Kids can learn some social lessons as well. “So often, middle-class American kids are shuttled from home to school to soccer practice to play dates in a car,” notes Carla Saulter, a Seattle mom of two who lives without a car and blogs about it at buschick.com. “They are given very few opportunities to meet and interact with people outside their immediate social circle. Taking the train once in a while is good practice.”
Best of all, she adds, trains are fun! “There’s plenty of legroom, the views are amazing, and you can get up and walk around if your little people start to get squirrelly.”
Northwest weekend jaunts and one-day wonders
Ready to climb aboard? Here are six ideas for trips you can take from the Seattle area, from starter day trips to multiday journeys.
Portland. Experienced train travelers cite Portland — a four-hour trip from Seattle by Amtrak — as an ideal choice for a starter weekend trip, using a downtown hotel as home base. Braden recommends the Hotel Monaco in particular, which provides a loaner goldfish for kids and has family-friendly happy hours. (Find other suggestions in the book Northwest Kid Trips.) Explore the city by its numerous transit options and leave plenty of time for wandering, suggests Saulter. On a recent trip she took with her family, unplanned highlights included “story time at the downtown library, an outdoor Saturday market, the Children’s Museum, Powell’s bookstore, several cool restaurants and a beautiful park that we just happened to come across in our wanderings.”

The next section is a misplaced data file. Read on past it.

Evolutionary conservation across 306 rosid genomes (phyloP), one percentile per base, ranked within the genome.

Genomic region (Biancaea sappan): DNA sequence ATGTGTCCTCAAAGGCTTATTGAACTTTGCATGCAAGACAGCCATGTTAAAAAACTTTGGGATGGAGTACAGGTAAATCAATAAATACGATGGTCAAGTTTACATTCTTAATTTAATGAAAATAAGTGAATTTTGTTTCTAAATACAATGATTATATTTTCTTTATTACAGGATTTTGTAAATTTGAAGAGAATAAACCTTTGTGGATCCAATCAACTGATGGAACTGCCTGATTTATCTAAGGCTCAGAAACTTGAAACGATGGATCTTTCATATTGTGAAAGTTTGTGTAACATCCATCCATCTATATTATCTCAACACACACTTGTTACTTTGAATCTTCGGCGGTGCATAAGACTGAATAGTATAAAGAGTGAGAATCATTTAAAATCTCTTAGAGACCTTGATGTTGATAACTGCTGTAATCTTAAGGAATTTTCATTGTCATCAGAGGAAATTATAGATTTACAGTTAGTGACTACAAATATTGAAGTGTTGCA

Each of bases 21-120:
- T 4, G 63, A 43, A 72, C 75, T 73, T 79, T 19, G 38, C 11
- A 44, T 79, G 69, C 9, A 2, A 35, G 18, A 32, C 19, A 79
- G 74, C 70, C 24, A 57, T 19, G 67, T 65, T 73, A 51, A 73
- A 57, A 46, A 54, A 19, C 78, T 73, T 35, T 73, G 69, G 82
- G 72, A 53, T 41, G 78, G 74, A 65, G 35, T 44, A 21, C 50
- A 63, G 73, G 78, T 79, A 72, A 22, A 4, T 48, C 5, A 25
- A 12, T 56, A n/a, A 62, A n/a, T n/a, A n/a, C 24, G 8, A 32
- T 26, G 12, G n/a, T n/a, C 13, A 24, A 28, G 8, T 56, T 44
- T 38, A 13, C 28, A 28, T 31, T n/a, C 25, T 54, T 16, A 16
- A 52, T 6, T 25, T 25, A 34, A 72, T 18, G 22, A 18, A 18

Centralia. For an even quicker dose of train travel, take Amtrak to Centralia (one and a half hours from Seattle) and spend some time at the Olympic Club hotel, a historic hotel bought and restored by the McMenamin’s chain, which sits just off the train tracks. You can take in a family movie, eat at the pub, browse downtown Centralia’s antique shops and stay overnight or return the same day.
Tacoma/Seattle. With light rail running from Tacoma’s Amtrak station to its vibrant downtown museum scene, it’s easier than ever for Seattleites to take the train down to Tacoma for a weekend or a day. Braden of Northwest TripFinder recommends staying in a neighborhood rather than downtown, such as the Proctor area, which has an excellent weekend farmers market and is accessible by bus. As for Tacoma residents: After your stress-free, one-hour train ride to Seattle, head to a downtown hotel (Northwest Kid Trips has recommendations) and use it as home base for a “best of Seattle” family weekend, with gems such as Pike Place Market, Pioneer Square and the waterfront within walking distance, and Seattle Center a mere monorail ride away. During the week, you can also travel by Sounder commuter train — only $4.75 a ticket!